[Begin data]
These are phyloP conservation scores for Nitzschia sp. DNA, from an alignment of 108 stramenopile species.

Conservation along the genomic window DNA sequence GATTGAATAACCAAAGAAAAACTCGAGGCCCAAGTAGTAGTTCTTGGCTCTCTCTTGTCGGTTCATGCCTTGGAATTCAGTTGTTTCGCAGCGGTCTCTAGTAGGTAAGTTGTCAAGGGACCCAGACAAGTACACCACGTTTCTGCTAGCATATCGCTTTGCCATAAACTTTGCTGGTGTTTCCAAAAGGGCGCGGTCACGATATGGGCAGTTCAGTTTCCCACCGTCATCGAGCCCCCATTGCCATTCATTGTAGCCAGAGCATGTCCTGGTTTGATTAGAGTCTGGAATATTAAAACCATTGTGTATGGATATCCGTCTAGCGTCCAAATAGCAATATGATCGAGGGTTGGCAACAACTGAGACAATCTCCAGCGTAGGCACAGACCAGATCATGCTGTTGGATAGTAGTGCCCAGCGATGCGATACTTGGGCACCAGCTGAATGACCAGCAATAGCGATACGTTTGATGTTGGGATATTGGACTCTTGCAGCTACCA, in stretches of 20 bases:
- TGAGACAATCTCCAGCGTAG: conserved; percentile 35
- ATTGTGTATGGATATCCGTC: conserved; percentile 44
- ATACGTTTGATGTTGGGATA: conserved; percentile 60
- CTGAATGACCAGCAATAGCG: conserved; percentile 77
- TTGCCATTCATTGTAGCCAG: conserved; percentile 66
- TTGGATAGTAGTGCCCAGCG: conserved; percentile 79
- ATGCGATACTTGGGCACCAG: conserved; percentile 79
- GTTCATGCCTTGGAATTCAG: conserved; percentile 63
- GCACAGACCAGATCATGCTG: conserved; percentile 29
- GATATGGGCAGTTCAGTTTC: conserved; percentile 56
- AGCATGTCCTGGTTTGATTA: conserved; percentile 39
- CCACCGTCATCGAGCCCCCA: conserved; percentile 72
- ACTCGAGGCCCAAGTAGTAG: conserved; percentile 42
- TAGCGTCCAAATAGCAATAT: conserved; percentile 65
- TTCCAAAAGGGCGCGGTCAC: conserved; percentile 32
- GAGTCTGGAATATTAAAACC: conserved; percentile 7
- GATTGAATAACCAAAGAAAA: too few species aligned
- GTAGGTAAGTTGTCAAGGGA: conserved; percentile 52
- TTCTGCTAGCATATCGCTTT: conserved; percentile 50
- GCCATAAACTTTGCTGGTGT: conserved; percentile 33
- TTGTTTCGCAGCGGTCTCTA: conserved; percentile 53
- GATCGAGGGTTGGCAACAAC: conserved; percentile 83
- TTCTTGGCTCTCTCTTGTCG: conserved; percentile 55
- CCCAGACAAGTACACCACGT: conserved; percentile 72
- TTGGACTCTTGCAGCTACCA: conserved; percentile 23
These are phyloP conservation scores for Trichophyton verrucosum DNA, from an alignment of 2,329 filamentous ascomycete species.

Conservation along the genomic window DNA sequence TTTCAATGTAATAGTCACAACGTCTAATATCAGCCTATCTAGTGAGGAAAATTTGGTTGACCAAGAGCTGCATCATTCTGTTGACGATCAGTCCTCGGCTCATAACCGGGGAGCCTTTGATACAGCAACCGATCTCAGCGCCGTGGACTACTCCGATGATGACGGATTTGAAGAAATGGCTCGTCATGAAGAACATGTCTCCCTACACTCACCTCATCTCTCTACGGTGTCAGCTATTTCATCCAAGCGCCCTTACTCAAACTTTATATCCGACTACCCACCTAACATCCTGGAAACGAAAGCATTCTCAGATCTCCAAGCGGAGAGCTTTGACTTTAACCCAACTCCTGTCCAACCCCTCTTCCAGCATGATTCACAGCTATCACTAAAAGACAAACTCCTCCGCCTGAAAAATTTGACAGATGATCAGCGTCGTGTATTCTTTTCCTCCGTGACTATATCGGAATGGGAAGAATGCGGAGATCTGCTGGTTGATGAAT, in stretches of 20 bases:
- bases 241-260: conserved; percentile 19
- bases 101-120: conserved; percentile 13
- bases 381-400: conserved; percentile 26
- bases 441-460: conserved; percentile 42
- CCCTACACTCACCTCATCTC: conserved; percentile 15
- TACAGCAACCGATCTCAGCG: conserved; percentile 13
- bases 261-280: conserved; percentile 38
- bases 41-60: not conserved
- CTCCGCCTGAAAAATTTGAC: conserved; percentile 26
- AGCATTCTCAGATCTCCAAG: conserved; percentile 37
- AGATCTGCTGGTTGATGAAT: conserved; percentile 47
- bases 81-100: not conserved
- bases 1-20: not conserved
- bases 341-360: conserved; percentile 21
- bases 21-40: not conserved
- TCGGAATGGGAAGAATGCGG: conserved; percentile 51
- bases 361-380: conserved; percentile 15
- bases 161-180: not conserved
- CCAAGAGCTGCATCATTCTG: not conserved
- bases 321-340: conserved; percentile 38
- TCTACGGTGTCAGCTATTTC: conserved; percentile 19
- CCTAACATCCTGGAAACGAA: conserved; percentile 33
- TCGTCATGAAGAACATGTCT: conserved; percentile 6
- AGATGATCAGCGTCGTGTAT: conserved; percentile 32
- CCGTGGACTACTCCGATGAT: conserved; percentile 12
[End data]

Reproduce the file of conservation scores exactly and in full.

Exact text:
These are phyloP conservation scores for Nitzschia sp. DNA, from an alignment of 108 stramenopile species.

Conservation along the genomic window DNA sequence GATTGAATAACCAAAGAAAAACTCGAGGCCCAAGTAGTAGTTCTTGGCTCTCTCTTGTCGGTTCATGCCTTGGAATTCAGTTGTTTCGCAGCGGTCTCTAGTAGGTAAGTTGTCAAGGGACCCAGACAAGTACACCACGTTTCTGCTAGCATATCGCTTTGCCATAAACTTTGCTGGTGTTTCCAAAAGGGCGCGGTCACGATATGGGCAGTTCAGTTTCCCACCGTCATCGAGCCCCCATTGCCATTCATTGTAGCCAGAGCATGTCCTGGTTTGATTAGAGTCTGGAATATTAAAACCATTGTGTATGGATATCCGTCTAGCGTCCAAATAGCAATATGATCGAGGGTTGGCAACAACTGAGACAATCTCCAGCGTAGGCACAGACCAGATCATGCTGTTGGATAGTAGTGCCCAGCGATGCGATACTTGGGCACCAGCTGAATGACCAGCAATAGCGATACGTTTGATGTTGGGATATTGGACTCTTGCAGCTACCA, in stretches of 20 bases:
- TGAGACAATCTCCAGCGTAG: conserved; percentile 35
- ATTGTGTATGGATATCCGTC: conserved; percentile 44
- ATACGTTTGATGTTGGGATA: conserved; percentile 60
- CTGAATGACCAGCAATAGCG: conserved; percentile 77
- TTGCCATTCATTGTAGCCAG: conserved; percentile 66
- TTGGATAGTAGTGCCCAGCG: conserved; percentile 79
- ATGCGATACTTGGGCACCAG: conserved; percentile 79
- GTTCATGCCTTGGAATTCAG: conserved; percentile 63
- GCACAGACCAGATCATGCTG: conserved; percentile 29
- GATATGGGCAGTTCAGTTTC: conserved; percentile 56
- AGCATGTCCTGGTTTGATTA: conserved; percentile 39
- CCACCGTCATCGAGCCCCCA: conserved; percentile 72
- ACTCGAGGCCCAAGTAGTAG: conserved; percentile 42
- TAGCGTCCAAATAGCAATAT: conserved; percentile 65
- TTCCAAAAGGGCGCGGTCAC: conserved; percentile 32
- GAGTCTGGAATATTAAAACC: conserved; percentile 7
- GATTGAATAACCAAAGAAAA: too few species aligned
- GTAGGTAAGTTGTCAAGGGA: conserved; percentile 52
- TTCTGCTAGCATATCGCTTT: conserved; percentile 50
- GCCATAAACTTTGCTGGTGT: conserved; percentile 33
- TTGTTTCGCAGCGGTCTCTA: conserved; percentile 53
- GATCGAGGGTTGGCAACAAC: conserved; percentile 83
- TTCTTGGCTCTCTCTTGTCG: conserved; percentile 55
- CCCAGACAAGTACACCACGT: conserved; percentile 72
- TTGGACTCTTGCAGCTACCA: conserved; percentile 23
These are phyloP conservation scores for Trichophyton verrucosum DNA, from an alignment of 2,329 filamentous ascomycete species.

Conservation along the genomic window DNA sequence TTTCAATGTAATAGTCACAACGTCTAATATCAGCCTATCTAGTGAGGAAAATTTGGTTGACCAAGAGCTGCATCATTCTGTTGACGATCAGTCCTCGGCTCATAACCGGGGAGCCTTTGATACAGCAACCGATCTCAGCGCCGTGGACTACTCCGATGATGACGGATTTGAAGAAATGGCTCGTCATGAAGAACATGTCTCCCTACACTCACCTCATCTCTCTACGGTGTCAGCTATTTCATCCAAGCGCCCTTACTCAAACTTTATATCCGACTACCCACCTAACATCCTGGAAACGAAAGCATTCTCAGATCTCCAAGCGGAGAGCTTTGACTTTAACCCAACTCCTGTCCAACCCCTCTTCCAGCATGATTCACAGCTATCACTAAAAGACAAACTCCTCCGCCTGAAAAATTTGACAGATGATCAGCGTCGTGTATTCTTTTCCTCCGTGACTATATCGGAATGGGAAGAATGCGGAGATCTGCTGGTTGATGAAT, in stretches of 20 bases:
- bases 241-260: conserved; percentile 19
- bases 101-120: conserved; percentile 13
- bases 381-400: conserved; percentile 26
- bases 441-460: conserved; percentile 42
- CCCTACACTCACCTCATCTC: conserved; percentile 15
- TACAGCAACCGATCTCAGCG: conserved; percentile 13
- bases 261-280: conserved; percentile 38
- bases 41-60: not conserved
- CTCCGCCTGAAAAATTTGAC: conserved; percentile 26
- AGCATTCTCAGATCTCCAAG: conserved; percentile 37
- AGATCTGCTGGTTGATGAAT: conserved; percentile 47
- bases 81-100: not conserved
- bases 1-20: not conserved
- bases 341-360: conserved; percentile 21
- bases 21-40: not conserved
- TCGGAATGGGAAGAATGCGG: conserved; percentile 51
- bases 361-380: conserved; percentile 15
- bases 161-180: not conserved
- CCAAGAGCTGCATCATTCTG: not conserved
- bases 321-340: conserved; percentile 38
- TCTACGGTGTCAGCTATTTC: conserved; percentile 19
- CCTAACATCCTGGAAACGAA: conserved; percentile 33
- TCGTCATGAAGAACATGTCT: conserved; percentile 6
- AGATGATCAGCGTCGTGTAT: conserved; percentile 32
- CCGTGGACTACTCCGATGAT: conserved; percentile 12